• Shane Zimmer

ETFs: What are they? A short explanation.

ETFs, one of the most misunderstood terms in the world of finance. What are they? While they may be misunderstood, they are perhaps one of the greatest vehicles in order to achieve a passive stream of income. How do they work? ETFs, or Exchange Traded Funds, are essentially index linked and industry linked funds which trade like common stocks. Think of them as a lesser version of the Dow Jones Industrial Average or the S & P 500. There are various types of ETFs, which we will discuss in this article. How much can they make? While the maximum profit potential is not equated accurately when talking about the various separate funds, we can pinpoint an average of which will do better and what you would have to give up.

First type of ETF I’d like to discuss is one known as a Blue Chip ETF. These ETFs feature various differing blue chip companies, which offer great returns and promising results, as most of the companies within the fund will have a solid track record and are quite reputable to say the least. One of which that is worth noting is $SPY. SPY tracks the S & P 500 index fund, and features companies like Apple, Microsoft, and Amazon just to name a few. $SPY has posted a 16.46% return YTD. These ETFs are some that offer excellent economic performances, and also pay out dividends in cash.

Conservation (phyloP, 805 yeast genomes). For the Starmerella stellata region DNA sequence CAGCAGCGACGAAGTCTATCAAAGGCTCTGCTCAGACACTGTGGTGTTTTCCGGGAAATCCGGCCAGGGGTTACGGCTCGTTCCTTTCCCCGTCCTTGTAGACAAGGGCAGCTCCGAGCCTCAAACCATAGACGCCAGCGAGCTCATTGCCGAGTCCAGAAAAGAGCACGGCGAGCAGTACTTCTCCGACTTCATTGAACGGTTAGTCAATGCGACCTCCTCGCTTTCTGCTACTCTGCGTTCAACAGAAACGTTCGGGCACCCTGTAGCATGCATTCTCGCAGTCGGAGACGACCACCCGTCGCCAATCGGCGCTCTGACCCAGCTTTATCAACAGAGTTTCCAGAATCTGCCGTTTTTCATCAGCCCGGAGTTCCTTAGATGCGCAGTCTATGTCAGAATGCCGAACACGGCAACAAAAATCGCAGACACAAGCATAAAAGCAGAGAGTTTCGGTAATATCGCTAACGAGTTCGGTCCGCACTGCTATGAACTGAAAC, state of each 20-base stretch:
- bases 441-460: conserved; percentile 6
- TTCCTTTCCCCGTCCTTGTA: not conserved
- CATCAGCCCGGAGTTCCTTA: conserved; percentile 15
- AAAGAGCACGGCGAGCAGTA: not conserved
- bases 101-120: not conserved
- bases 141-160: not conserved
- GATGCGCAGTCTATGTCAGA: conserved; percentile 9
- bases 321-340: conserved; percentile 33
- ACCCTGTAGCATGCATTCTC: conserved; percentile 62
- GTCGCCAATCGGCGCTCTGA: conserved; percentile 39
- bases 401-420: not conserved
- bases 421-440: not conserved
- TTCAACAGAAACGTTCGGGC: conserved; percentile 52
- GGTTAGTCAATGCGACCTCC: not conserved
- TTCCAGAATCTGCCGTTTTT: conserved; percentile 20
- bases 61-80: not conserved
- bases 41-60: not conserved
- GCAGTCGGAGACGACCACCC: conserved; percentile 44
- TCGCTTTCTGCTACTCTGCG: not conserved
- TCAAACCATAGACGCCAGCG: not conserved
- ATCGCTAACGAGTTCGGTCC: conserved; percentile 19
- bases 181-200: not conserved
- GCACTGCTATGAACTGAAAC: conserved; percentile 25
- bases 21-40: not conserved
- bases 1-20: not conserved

The next type of fund that will be discussed is a growth fund. Growth funds offer the possibility for much higher gains than Blue Chips, yet not guaranteed at the same degree as Blue Chips, yet do NOT pay out dividends. Some companies in these funds would be companies which have not yet reached the specific requirements needed, fiscally, in order to pay out dividends. $VUG is a growth ETF assembled by Vanguard, which offers a YTD return of about 15%.

One of the more pertinent and well utilized funds are sector funds. They are extremely similar to mutual funds, as are all ETFs but these are structured quite similarly, while offering essentially a fund which is tied completely to the sector. Sector funds would be more of a passively managed fund, as there is not much need to focus on said funds on a daily basis. The sector funds will track things like the S&P 500, $SPDR.